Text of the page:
In the name of progress, the Educational Testing Service, which produces 9 million multiple-choice exams each year for high-school students wanting to go to university, or professionals seeking licences to operate, is phasing out standardised paper and pencil tests and replacing them with computers.
Instead of sitting in a room with hundreds of others on an appointed day, the examinee will be able to select one of 100 or so days in the year, go in at any time, take the test at the computer and receive an instant result. No nail-biting waiting period, keeping a vigil for the postman.
Fond as I am of the pencil - no one can forget their first pencil box - this seems like real progress to me. Years after being subjected to cruel and unusual punishment in examination rooms, I still have nightmares about being inadequately prepared. Any move to create a less stressful atmosphere must be applauded.
Also, the idea that the pencil is about to be rubbed out seems fanciful. Given that each young or adult American must buy, on average, at least one pencil a year for some reason or another, and the population of the US is more than a quarter of a billion, loss of demand for nine million pencils would hardly be the writing on the wall.
But then, like everything else in America, the pencil has a powerful lobby. Apart from the makers, there is the American Pencil Collectors Society, which includes a man from North Dakota with more than 25,000 pencils. Another member in Texas has a passion for used pencils. Others concentrate on theories about psychological profiles of other people's pencils, believing they provide clues to an individual's personality. Bullies chew pencils, nerds suck them, or something of the sort.
I learnt about these strange people courtesy of a professor of engineering named Henry Petroski, from Duke University in North Carolina. A few years ago he became so taken with the technically sweet design of the pencil that he was moved to write a book alluringly entitled, The Pencil, which stretches to a phenomenal 434 pages.
Professor Petroski's calm and reassuring voice came through the clamour of the pencil-lovers' panic. The pencil is not about to be rubbed out, he announced in the weekly New Republic magazine. In fact the pencil has long been recognised as a great survivor, the professor declared.
Look at the record since the pencil's birth in the middle of the 16th century, he suggested. Natural resources are no problem. The two essential ingredients of the pencil are wood and graphite. When the original graphite mine in Britain's Lake District was exhausted, pencil makers found an even bigger lode in Siberia. The type and quality of the wood is crucial to a good pencil. In the beginning, red cedar from the south- eastern US was the wood of choice. When those supplies ran out, the makers turned to the cedars on the West Coast, and that is the wood found in a good Number Two pencil today.
The humble pencil has also survived technological change, including the introduction of the propelling pencil, the fountain pen, the ball-point, the typewriter and the computer. Professor Petroski confidently predicted that the pencil will survive the revamping of educational tests. 'There are some things, simply, that technology cannot improve on. Compared to the handy, durable, effective pencil, the mouse is, well, a mouse.'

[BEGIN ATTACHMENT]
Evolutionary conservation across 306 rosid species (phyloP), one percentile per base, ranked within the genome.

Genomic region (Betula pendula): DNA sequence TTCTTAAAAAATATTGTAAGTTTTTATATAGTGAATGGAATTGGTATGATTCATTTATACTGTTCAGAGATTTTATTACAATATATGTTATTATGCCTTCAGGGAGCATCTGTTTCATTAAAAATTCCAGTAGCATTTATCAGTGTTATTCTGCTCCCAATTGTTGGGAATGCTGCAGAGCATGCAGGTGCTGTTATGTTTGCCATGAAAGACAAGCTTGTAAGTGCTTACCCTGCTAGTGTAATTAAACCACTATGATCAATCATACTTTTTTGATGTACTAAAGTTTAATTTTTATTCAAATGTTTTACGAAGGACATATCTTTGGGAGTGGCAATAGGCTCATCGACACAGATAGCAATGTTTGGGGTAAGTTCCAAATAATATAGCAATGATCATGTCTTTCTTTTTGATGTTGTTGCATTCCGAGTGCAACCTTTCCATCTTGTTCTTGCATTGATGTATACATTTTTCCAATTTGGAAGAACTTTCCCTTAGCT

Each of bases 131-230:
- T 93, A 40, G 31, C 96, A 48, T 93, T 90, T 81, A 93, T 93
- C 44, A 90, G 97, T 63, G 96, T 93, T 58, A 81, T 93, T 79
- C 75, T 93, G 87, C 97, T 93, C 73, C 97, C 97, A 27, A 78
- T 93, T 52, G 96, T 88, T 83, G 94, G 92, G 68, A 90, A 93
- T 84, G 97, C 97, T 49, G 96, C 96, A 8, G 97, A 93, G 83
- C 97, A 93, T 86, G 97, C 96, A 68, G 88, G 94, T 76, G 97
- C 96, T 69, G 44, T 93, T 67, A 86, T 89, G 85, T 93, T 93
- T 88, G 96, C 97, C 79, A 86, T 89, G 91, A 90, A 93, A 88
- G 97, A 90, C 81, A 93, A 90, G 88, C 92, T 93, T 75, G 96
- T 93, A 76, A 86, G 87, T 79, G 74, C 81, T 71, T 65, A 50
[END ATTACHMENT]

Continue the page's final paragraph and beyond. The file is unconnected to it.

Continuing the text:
Of course, but there are more important issues to consider than the survival of the pencil in the US Government's move to computerise exams. For example, will the new tests be able to overcome long-held objections about bias against female and minority students? In the standard university entrance test, critics say the reason women score 50 points lower than men on average and blacks score 200 points lower than whites is that the tests are culturally biased. Now they could be technologically biased. What about the obvious handicap of a poor child from a city school with few computers?
On the other hand, the computer tests will give students a greater range of options. If the student answers a set of questions correctly, the computer will automatically set harder ones with higher scores. Weaker students should be able to escape exam trauma because they can be fed simpler questions. In theory, they should be able to retain their confidence and not be panicked.
In the end, it seems, the examiner is bound to know more about, and make a better assessment of, the student from a computerised test than from a rigid paper exam. The move could even bring about the end of the mind-numbing multiple-choice test.
Computer exams could even be fun if the student were allowed to interact with the teacher, a not-impossible notion given the advances of virtual reality. A nurse taking a test to obtain a licence to practise will be able to be in the operating room going through a simulated operation, or doing her ward rounds, not simply answering theoretical questions. A candidate for an architect's licence would be able to design a home, or an office block that meets all the zoning requirements, right there on the screen. It would also be possible to suggest to the examiner that the set question is, frankly, silly.
What the Government's move really represents is, in fact, another challenge to improve computer literacy. 'Real' literacy in the 21st century will be the three Rs, plus the ability not only to operate but also to programme computers. Get the point, pencil fans?Reuse content